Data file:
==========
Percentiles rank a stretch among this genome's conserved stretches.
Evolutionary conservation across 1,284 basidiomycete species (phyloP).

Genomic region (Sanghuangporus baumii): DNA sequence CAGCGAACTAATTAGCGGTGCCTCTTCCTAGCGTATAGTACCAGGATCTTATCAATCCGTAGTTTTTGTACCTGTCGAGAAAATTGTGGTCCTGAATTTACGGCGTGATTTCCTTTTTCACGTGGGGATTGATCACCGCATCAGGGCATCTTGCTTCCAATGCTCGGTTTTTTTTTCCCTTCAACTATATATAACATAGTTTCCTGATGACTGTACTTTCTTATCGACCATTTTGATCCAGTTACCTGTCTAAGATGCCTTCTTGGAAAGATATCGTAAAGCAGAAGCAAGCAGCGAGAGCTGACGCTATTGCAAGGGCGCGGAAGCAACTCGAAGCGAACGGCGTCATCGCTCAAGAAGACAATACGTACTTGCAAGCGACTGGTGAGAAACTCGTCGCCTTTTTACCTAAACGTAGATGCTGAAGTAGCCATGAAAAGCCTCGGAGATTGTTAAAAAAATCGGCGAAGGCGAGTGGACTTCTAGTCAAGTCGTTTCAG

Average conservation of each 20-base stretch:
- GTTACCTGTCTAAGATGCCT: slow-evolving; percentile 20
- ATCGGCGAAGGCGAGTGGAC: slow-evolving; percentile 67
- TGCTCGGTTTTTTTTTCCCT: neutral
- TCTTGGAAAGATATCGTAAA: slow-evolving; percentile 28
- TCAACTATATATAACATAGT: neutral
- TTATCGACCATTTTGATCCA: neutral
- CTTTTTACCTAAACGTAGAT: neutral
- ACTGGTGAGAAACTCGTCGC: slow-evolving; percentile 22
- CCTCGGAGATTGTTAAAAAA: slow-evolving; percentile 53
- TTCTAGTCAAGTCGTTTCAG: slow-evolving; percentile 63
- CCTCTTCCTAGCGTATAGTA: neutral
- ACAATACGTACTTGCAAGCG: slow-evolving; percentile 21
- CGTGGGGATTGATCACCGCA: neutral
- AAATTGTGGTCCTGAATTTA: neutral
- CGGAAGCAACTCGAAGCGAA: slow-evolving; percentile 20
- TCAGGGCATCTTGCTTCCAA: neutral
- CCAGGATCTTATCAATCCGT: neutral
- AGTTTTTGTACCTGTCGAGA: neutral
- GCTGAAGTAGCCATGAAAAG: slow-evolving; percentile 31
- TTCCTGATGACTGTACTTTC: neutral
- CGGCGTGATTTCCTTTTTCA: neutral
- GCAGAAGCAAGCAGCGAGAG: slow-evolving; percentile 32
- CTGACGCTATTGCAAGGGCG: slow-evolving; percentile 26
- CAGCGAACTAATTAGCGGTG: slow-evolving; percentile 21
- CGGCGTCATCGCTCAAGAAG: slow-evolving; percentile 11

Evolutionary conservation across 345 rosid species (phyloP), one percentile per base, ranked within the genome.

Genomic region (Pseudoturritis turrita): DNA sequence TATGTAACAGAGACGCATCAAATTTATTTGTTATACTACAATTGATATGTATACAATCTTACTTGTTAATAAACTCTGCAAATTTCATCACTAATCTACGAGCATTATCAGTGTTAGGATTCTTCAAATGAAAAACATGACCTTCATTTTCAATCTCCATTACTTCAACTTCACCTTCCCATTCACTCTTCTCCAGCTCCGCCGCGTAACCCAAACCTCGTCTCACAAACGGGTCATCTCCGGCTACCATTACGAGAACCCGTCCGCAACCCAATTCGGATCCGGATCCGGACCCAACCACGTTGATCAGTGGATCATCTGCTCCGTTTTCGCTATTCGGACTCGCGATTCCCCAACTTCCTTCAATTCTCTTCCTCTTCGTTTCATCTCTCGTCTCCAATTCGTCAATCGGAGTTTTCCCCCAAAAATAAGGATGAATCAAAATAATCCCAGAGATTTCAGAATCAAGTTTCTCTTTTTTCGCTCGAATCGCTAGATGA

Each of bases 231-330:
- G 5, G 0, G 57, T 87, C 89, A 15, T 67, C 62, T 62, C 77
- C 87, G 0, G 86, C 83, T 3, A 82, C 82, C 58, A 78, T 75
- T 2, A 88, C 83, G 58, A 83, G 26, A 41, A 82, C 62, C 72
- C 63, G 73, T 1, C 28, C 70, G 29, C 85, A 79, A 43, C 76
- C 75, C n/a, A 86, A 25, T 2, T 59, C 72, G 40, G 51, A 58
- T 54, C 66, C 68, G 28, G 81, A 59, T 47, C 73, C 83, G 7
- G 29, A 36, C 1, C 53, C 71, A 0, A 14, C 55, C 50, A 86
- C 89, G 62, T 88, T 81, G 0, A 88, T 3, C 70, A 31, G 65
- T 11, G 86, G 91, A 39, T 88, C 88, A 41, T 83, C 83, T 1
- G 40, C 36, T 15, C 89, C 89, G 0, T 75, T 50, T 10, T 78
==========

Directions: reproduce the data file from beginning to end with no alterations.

Percentiles rank a stretch among this genome's conserved stretches.
Evolutionary conservation across 1,284 basidiomycete species (phyloP).

Genomic region (Sanghuangporus baumii): DNA sequence CAGCGAACTAATTAGCGGTGCCTCTTCCTAGCGTATAGTACCAGGATCTTATCAATCCGTAGTTTTTGTACCTGTCGAGAAAATTGTGGTCCTGAATTTACGGCGTGATTTCCTTTTTCACGTGGGGATTGATCACCGCATCAGGGCATCTTGCTTCCAATGCTCGGTTTTTTTTTCCCTTCAACTATATATAACATAGTTTCCTGATGACTGTACTTTCTTATCGACCATTTTGATCCAGTTACCTGTCTAAGATGCCTTCTTGGAAAGATATCGTAAAGCAGAAGCAAGCAGCGAGAGCTGACGCTATTGCAAGGGCGCGGAAGCAACTCGAAGCGAACGGCGTCATCGCTCAAGAAGACAATACGTACTTGCAAGCGACTGGTGAGAAACTCGTCGCCTTTTTACCTAAACGTAGATGCTGAAGTAGCCATGAAAAGCCTCGGAGATTGTTAAAAAAATCGGCGAAGGCGAGTGGACTTCTAGTCAAGTCGTTTCAG

Average conservation of each 20-base stretch:
- GTTACCTGTCTAAGATGCCT: slow-evolving; percentile 20
- ATCGGCGAAGGCGAGTGGAC: slow-evolving; percentile 67
- TGCTCGGTTTTTTTTTCCCT: neutral
- TCTTGGAAAGATATCGTAAA: slow-evolving; percentile 28
- TCAACTATATATAACATAGT: neutral
- TTATCGACCATTTTGATCCA: neutral
- CTTTTTACCTAAACGTAGAT: neutral
- ACTGGTGAGAAACTCGTCGC: slow-evolving; percentile 22
- CCTCGGAGATTGTTAAAAAA: slow-evolving; percentile 53
- TTCTAGTCAAGTCGTTTCAG: slow-evolving; percentile 63
- CCTCTTCCTAGCGTATAGTA: neutral
- ACAATACGTACTTGCAAGCG: slow-evolving; percentile 21
- CGTGGGGATTGATCACCGCA: neutral
- AAATTGTGGTCCTGAATTTA: neutral
- CGGAAGCAACTCGAAGCGAA: slow-evolving; percentile 20
- TCAGGGCATCTTGCTTCCAA: neutral
- CCAGGATCTTATCAATCCGT: neutral
- AGTTTTTGTACCTGTCGAGA: neutral
- GCTGAAGTAGCCATGAAAAG: slow-evolving; percentile 31
- TTCCTGATGACTGTACTTTC: neutral
- CGGCGTGATTTCCTTTTTCA: neutral
- GCAGAAGCAAGCAGCGAGAG: slow-evolving; percentile 32
- CTGACGCTATTGCAAGGGCG: slow-evolving; percentile 26
- CAGCGAACTAATTAGCGGTG: slow-evolving; percentile 21
- CGGCGTCATCGCTCAAGAAG: slow-evolving; percentile 11

Evolutionary conservation across 345 rosid species (phyloP), one percentile per base, ranked within the genome.

Genomic region (Pseudoturritis turrita): DNA sequence TATGTAACAGAGACGCATCAAATTTATTTGTTATACTACAATTGATATGTATACAATCTTACTTGTTAATAAACTCTGCAAATTTCATCACTAATCTACGAGCATTATCAGTGTTAGGATTCTTCAAATGAAAAACATGACCTTCATTTTCAATCTCCATTACTTCAACTTCACCTTCCCATTCACTCTTCTCCAGCTCCGCCGCGTAACCCAAACCTCGTCTCACAAACGGGTCATCTCCGGCTACCATTACGAGAACCCGTCCGCAACCCAATTCGGATCCGGATCCGGACCCAACCACGTTGATCAGTGGATCATCTGCTCCGTTTTCGCTATTCGGACTCGCGATTCCCCAACTTCCTTCAATTCTCTTCCTCTTCGTTTCATCTCTCGTCTCCAATTCGTCAATCGGAGTTTTCCCCCAAAAATAAGGATGAATCAAAATAATCCCAGAGATTTCAGAATCAAGTTTCTCTTTTTTCGCTCGAATCGCTAGATGA

Each of bases 231-330:
- G 5, G 0, G 57, T 87, C 89, A 15, T 67, C 62, T 62, C 77
- C 87, G 0, G 86, C 83, T 3, A 82, C 82, C 58, A 78, T 75
- T 2, A 88, C 83, G 58, A 83, G 26, A 41, A 82, C 62, C 72
- C 63, G 73, T 1, C 28, C 70, G 29, C 85, A 79, A 43, C 76
- C 75, C n/a, A 86, A 25, T 2, T 59, C 72, G 40, G 51, A 58
- T 54, C 66, C 68, G 28, G 81, A 59, T 47, C 73, C 83, G 7
- G 29, A 36, C 1, C 53, C 71, A 0, A 14, C 55, C 50, A 86
- C 89, G 62, T 88, T 81, G 0, A 88, T 3, C 70, A 31, G 65
- T 11, G 86, G 91, A 39, T 88, C 88, A 41, T 83, C 83, T 1
- G 40, C 36, T 15, C 89, C 89, G 0, T 75, T 50, T 10, T 78